12 Years a Slave


Movie Irv and I make our first Oscar prognosticating video around this time, so we’ll soon get to see if he agrees with me in making the following predictions, which are not quite as out-of-the-box as my (spot-on) declaration this time last year that Argo would take home the Academy Award:

12 Years a Slave wins Best Picture. Not only that, but Steve McQueen (yes, that’s his name) makes history by becoming the first black filmmaker to—at last—take the statue for Best Director. Feel free to return to this post next year and make fun of me if I turn out to be wrong on either count…but I won’t be.

The film tells the story of Solomon Northup (Chiwetel Ejiofor; pronounced Chew-eh-tell Edge-ee-oh-for)—the film is based on his 1853 book—a free black man living in upstate New York and employed as a musician. Eager to keep busy after his wife and children travel to another town for work she has obtained, Northup accepts a job offer to play the violin for a traveling circus headed to Washington, D.C. There, he is kidnapped and sold into slavery—dispatched to Louisiana to work on plantations.

Stripped of his identity and given the name “Platt” by his captors, Northup is forced to make very hard choices in the pursuit of his survival, which result in a moral awakening as he evolves from being an “outsider looking in” to fully a member of slave society. Worst are the pains he faces at the side of Patsey (Lupita Nyong’o), a young woman maintaining the favor of her sadistic master (Michael Fassbender) by picking 500 pounds of cotton daily and submitting to his licentious urges.


Director McQueen’s film has alternately been labeled “the best film about slavery ever made” and a picture too downbeat and brutal to endure. Both appraisals fail 12 Years a Slave by succumbing to unhelpful hyperbole. Like the Holocaust, slavery is simply too broad a topic to have one film legitimately eclipse all others; and while the movie contains scene after scene vividly dramatizing the violence and inhumanity of human bondage, the emotion this film will chiefly evoke in sensitive audiences is compassion.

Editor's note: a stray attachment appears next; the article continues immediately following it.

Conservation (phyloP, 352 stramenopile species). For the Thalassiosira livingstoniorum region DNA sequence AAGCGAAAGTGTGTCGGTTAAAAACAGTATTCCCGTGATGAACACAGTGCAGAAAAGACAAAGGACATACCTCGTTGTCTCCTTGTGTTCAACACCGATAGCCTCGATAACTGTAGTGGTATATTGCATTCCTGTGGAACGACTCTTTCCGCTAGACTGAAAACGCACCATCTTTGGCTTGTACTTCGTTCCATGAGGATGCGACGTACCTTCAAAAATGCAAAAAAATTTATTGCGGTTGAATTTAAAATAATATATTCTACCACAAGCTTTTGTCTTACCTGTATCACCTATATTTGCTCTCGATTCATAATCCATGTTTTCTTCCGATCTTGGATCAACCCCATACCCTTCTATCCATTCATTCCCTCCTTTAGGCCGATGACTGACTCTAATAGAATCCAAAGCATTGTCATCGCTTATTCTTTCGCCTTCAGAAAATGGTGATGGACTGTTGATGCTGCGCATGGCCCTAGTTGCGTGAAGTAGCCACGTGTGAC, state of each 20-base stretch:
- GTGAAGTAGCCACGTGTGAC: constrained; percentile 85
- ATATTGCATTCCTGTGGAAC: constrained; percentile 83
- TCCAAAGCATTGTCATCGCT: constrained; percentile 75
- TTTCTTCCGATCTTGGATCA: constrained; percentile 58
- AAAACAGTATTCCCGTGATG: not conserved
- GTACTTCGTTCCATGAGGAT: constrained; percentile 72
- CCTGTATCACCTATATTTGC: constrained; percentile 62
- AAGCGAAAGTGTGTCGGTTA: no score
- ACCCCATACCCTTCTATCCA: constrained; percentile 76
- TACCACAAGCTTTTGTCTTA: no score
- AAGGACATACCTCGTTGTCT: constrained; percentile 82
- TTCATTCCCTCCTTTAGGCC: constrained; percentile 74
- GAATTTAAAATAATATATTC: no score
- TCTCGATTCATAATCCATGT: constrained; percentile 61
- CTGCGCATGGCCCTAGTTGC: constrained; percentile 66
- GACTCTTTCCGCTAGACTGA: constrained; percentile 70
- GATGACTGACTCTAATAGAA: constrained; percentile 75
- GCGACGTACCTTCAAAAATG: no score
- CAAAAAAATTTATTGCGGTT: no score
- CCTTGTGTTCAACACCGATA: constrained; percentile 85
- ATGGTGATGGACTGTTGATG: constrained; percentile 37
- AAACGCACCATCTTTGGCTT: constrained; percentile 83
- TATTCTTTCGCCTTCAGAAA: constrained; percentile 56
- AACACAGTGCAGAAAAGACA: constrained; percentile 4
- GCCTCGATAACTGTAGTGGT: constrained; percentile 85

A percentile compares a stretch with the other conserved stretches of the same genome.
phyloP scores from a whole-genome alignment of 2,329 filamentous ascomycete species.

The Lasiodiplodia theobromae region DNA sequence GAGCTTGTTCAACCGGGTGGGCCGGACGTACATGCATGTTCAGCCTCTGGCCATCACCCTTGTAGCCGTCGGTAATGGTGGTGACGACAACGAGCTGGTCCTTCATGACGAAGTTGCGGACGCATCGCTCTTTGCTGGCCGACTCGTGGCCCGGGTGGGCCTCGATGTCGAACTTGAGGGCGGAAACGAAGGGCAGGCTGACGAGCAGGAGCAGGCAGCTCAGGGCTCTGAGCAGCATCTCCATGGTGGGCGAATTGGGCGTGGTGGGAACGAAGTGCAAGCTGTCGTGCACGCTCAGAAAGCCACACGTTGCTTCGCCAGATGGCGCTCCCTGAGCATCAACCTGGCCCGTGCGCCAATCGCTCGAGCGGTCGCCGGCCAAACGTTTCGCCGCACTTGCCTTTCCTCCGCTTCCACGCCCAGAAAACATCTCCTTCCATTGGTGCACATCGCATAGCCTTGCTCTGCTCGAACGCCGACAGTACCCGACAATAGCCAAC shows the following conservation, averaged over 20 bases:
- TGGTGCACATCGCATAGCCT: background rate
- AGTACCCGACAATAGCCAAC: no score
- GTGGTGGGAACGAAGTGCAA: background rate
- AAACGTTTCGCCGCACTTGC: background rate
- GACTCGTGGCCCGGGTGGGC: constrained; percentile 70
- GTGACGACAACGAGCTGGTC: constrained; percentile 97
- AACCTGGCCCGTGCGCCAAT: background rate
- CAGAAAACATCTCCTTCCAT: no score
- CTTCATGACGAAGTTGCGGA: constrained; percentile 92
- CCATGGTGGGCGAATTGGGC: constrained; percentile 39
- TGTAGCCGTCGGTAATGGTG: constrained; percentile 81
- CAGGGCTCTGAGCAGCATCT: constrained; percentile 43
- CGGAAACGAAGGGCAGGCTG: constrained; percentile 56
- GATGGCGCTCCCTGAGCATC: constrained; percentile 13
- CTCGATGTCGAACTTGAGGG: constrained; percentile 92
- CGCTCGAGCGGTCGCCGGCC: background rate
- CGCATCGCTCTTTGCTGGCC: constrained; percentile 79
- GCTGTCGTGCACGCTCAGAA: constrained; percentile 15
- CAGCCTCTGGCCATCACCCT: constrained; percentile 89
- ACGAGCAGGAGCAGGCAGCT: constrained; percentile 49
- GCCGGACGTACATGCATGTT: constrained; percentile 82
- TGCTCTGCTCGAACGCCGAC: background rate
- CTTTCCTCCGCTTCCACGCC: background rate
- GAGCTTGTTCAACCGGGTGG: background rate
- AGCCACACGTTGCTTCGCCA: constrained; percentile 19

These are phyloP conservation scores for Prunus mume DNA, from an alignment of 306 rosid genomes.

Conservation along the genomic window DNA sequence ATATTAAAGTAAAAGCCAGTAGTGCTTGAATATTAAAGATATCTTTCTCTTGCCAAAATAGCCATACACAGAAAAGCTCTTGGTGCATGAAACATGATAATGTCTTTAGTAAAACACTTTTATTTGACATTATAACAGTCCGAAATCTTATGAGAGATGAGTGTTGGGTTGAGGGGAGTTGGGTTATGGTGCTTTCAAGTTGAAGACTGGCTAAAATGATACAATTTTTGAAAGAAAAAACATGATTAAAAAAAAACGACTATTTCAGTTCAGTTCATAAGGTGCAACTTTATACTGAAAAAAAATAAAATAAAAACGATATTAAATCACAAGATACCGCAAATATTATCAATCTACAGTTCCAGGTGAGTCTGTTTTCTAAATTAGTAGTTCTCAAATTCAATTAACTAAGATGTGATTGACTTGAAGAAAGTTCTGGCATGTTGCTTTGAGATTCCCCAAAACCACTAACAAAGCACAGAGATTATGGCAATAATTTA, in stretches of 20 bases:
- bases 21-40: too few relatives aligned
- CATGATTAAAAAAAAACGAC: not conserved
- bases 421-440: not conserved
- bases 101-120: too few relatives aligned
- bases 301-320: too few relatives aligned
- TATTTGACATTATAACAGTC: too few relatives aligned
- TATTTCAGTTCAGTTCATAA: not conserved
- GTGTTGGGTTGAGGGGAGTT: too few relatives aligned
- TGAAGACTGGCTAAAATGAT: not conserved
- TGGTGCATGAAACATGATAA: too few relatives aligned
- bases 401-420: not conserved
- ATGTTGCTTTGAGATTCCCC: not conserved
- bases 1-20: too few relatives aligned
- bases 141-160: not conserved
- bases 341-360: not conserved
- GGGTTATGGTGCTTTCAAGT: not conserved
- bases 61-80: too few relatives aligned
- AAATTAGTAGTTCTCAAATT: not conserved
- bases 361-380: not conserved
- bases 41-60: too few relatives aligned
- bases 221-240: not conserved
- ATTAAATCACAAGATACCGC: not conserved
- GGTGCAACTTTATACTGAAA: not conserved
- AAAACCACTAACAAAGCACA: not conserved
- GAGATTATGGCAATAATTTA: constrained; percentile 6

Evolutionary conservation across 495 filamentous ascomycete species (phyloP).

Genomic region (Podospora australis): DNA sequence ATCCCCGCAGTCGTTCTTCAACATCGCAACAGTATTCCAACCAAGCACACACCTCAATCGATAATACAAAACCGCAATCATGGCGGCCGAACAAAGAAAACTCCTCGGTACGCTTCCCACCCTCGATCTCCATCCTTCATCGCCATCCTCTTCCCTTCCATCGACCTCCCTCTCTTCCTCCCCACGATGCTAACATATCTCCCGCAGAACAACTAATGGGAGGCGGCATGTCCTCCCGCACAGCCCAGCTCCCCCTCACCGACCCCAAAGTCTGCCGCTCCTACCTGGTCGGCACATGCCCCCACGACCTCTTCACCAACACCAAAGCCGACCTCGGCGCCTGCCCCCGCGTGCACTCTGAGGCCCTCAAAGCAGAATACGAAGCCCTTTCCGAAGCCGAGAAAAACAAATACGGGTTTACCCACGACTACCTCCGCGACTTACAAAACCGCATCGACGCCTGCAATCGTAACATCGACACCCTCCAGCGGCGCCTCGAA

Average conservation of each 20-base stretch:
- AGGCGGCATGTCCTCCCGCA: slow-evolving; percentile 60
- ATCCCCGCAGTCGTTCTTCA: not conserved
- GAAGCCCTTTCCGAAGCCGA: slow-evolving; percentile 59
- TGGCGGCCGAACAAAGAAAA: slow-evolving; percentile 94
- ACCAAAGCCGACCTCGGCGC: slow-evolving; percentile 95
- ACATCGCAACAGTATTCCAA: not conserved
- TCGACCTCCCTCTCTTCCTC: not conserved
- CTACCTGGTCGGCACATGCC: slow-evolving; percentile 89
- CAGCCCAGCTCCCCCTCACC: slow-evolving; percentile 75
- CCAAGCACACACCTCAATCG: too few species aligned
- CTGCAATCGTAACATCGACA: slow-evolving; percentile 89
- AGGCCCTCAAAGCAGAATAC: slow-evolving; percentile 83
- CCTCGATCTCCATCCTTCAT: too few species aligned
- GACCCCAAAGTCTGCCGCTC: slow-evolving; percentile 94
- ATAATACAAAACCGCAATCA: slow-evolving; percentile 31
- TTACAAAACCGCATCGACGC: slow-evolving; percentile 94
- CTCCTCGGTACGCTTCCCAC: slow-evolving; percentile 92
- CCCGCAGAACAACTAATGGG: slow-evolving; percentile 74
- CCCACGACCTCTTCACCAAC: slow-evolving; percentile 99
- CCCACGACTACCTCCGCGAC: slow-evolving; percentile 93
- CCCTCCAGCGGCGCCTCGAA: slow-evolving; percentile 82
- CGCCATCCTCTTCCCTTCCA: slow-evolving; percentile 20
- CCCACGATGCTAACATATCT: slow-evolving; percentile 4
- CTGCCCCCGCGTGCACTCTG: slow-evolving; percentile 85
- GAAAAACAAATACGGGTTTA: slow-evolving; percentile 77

McQueen, along with cinematographer Sean Bobbitt and editor Joe Walker (both regular collaborators), make some truly bold choices with painterly framing, long takes, and gorgeously realized Louisiana locations; Hans Zimmer’s score is at turns harsh, sad, and graceful; the acting ensemble here is peerless, with Ejiofor, Fassbender, and Nyong’o’s performances supported by equally stellar turns from Paul Giamatti, Benedict Cumberbatch, Sarah Paulson, Paul Dano, and Alfre Woodard; Brad Pitt (who also co-produced) appears almost as a grace note in a small, but crucial, role.

Screenwriter John Ridley, who has been made highly visible on the talk circuit, delivers a script of unusual elegance that tweaks straightforward chronology without falling prey to artifice. Pay special attention to the carefully chosen final line of dialogue; it plays on many levels for both the characters and the audience, and there is something subtly devastating about it, even as 12 Years a Slave earns the empathy you bring to Solomon Northup’s tears of joy.